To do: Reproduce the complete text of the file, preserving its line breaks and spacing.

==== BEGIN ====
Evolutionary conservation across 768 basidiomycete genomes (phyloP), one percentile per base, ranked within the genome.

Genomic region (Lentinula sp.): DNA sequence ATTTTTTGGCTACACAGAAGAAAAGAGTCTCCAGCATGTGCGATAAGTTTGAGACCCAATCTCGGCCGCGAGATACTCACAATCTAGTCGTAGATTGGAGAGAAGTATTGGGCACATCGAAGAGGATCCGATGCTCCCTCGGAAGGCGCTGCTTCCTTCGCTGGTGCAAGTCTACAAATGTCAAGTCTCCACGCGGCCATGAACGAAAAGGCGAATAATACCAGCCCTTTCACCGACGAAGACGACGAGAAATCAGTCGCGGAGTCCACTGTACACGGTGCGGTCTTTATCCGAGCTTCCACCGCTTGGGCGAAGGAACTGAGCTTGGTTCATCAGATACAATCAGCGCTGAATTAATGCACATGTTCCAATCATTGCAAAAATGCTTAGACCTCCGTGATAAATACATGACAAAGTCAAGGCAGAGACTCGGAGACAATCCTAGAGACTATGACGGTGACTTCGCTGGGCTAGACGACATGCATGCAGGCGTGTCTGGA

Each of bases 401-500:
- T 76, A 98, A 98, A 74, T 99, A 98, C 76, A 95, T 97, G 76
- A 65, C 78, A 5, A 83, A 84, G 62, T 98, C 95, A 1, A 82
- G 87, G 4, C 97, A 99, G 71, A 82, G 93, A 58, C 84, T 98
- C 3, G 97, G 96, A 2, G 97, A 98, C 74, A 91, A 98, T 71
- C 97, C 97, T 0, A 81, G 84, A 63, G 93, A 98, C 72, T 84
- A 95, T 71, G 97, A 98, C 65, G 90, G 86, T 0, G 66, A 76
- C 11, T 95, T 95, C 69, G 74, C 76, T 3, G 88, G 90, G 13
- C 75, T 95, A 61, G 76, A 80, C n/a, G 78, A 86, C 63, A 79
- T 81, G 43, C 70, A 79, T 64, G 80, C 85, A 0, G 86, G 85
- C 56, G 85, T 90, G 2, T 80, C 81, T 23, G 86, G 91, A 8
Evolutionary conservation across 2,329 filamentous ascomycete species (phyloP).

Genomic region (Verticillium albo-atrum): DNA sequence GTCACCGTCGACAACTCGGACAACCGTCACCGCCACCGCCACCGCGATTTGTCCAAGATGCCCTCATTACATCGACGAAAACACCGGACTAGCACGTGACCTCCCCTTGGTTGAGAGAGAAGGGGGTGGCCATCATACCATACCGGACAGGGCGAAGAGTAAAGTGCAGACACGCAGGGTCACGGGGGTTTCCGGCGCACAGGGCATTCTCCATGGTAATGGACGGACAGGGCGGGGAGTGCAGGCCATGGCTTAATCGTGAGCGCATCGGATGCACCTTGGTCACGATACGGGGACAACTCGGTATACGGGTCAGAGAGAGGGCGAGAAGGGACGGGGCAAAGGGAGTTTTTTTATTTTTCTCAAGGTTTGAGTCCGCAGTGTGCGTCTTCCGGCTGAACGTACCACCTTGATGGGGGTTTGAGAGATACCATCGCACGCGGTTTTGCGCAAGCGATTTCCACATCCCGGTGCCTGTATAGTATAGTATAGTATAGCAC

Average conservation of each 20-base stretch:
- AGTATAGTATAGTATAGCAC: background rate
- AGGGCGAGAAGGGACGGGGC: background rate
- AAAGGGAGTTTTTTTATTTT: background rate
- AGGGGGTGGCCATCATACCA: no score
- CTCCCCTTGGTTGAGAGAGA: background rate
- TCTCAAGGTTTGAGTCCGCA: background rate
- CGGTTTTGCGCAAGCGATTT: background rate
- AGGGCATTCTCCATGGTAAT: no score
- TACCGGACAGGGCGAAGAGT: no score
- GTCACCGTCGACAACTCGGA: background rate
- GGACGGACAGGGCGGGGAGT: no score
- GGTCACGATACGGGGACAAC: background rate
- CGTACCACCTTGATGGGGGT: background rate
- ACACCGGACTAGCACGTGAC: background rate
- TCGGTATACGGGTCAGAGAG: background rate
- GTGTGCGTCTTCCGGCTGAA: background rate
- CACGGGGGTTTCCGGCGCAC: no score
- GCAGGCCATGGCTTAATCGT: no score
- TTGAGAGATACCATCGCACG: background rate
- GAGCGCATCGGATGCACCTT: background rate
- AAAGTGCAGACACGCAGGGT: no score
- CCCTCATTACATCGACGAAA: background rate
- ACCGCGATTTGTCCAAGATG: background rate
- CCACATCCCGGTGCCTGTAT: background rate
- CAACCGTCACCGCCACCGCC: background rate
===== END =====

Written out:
Evolutionary conservation across 768 basidiomycete genomes (phyloP), one percentile per base, ranked within the genome.

Genomic region (Lentinula sp.): DNA sequence ATTTTTTGGCTACACAGAAGAAAAGAGTCTCCAGCATGTGCGATAAGTTTGAGACCCAATCTCGGCCGCGAGATACTCACAATCTAGTCGTAGATTGGAGAGAAGTATTGGGCACATCGAAGAGGATCCGATGCTCCCTCGGAAGGCGCTGCTTCCTTCGCTGGTGCAAGTCTACAAATGTCAAGTCTCCACGCGGCCATGAACGAAAAGGCGAATAATACCAGCCCTTTCACCGACGAAGACGACGAGAAATCAGTCGCGGAGTCCACTGTACACGGTGCGGTCTTTATCCGAGCTTCCACCGCTTGGGCGAAGGAACTGAGCTTGGTTCATCAGATACAATCAGCGCTGAATTAATGCACATGTTCCAATCATTGCAAAAATGCTTAGACCTCCGTGATAAATACATGACAAAGTCAAGGCAGAGACTCGGAGACAATCCTAGAGACTATGACGGTGACTTCGCTGGGCTAGACGACATGCATGCAGGCGTGTCTGGA

Each of bases 401-500:
- T 76, A 98, A 98, A 74, T 99, A 98, C 76, A 95, T 97, G 76
- A 65, C 78, A 5, A 83, A 84, G 62, T 98, C 95, A 1, A 82
- G 87, G 4, C 97, A 99, G 71, A 82, G 93, A 58, C 84, T 98
- C 3, G 97, G 96, A 2, G 97, A 98, C 74, A 91, A 98, T 71
- C 97, C 97, T 0, A 81, G 84, A 63, G 93, A 98, C 72, T 84
- A 95, T 71, G 97, A 98, C 65, G 90, G 86, T 0, G 66, A 76
- C 11, T 95, T 95, C 69, G 74, C 76, T 3, G 88, G 90, G 13
- C 75, T 95, A 61, G 76, A 80, C n/a, G 78, A 86, C 63, A 79
- T 81, G 43, C 70, A 79, T 64, G 80, C 85, A 0, G 86, G 85
- C 56, G 85, T 90, G 2, T 80, C 81, T 23, G 86, G 91, A 8
Evolutionary conservation across 2,329 filamentous ascomycete species (phyloP).

Genomic region (Verticillium albo-atrum): DNA sequence GTCACCGTCGACAACTCGGACAACCGTCACCGCCACCGCCACCGCGATTTGTCCAAGATGCCCTCATTACATCGACGAAAACACCGGACTAGCACGTGACCTCCCCTTGGTTGAGAGAGAAGGGGGTGGCCATCATACCATACCGGACAGGGCGAAGAGTAAAGTGCAGACACGCAGGGTCACGGGGGTTTCCGGCGCACAGGGCATTCTCCATGGTAATGGACGGACAGGGCGGGGAGTGCAGGCCATGGCTTAATCGTGAGCGCATCGGATGCACCTTGGTCACGATACGGGGACAACTCGGTATACGGGTCAGAGAGAGGGCGAGAAGGGACGGGGCAAAGGGAGTTTTTTTATTTTTCTCAAGGTTTGAGTCCGCAGTGTGCGTCTTCCGGCTGAACGTACCACCTTGATGGGGGTTTGAGAGATACCATCGCACGCGGTTTTGCGCAAGCGATTTCCACATCCCGGTGCCTGTATAGTATAGTATAGTATAGCAC

Average conservation of each 20-base stretch:
- AGTATAGTATAGTATAGCAC: background rate
- AGGGCGAGAAGGGACGGGGC: background rate
- AAAGGGAGTTTTTTTATTTT: background rate
- AGGGGGTGGCCATCATACCA: no score
- CTCCCCTTGGTTGAGAGAGA: background rate
- TCTCAAGGTTTGAGTCCGCA: background rate
- CGGTTTTGCGCAAGCGATTT: background rate
- AGGGCATTCTCCATGGTAAT: no score
- TACCGGACAGGGCGAAGAGT: no score
- GTCACCGTCGACAACTCGGA: background rate
- GGACGGACAGGGCGGGGAGT: no score
- GGTCACGATACGGGGACAAC: background rate
- CGTACCACCTTGATGGGGGT: background rate
- ACACCGGACTAGCACGTGAC: background rate
- TCGGTATACGGGTCAGAGAG: background rate
- GTGTGCGTCTTCCGGCTGAA: background rate
- CACGGGGGTTTCCGGCGCAC: no score
- GCAGGCCATGGCTTAATCGT: no score
- TTGAGAGATACCATCGCACG: background rate
- GAGCGCATCGGATGCACCTT: background rate
- AAAGTGCAGACACGCAGGGT: no score
- CCCTCATTACATCGACGAAA: background rate
- ACCGCGATTTGTCCAAGATG: background rate
- CCACATCCCGGTGCCTGTAT: background rate
- CAACCGTCACCGCCACCGCC: background rate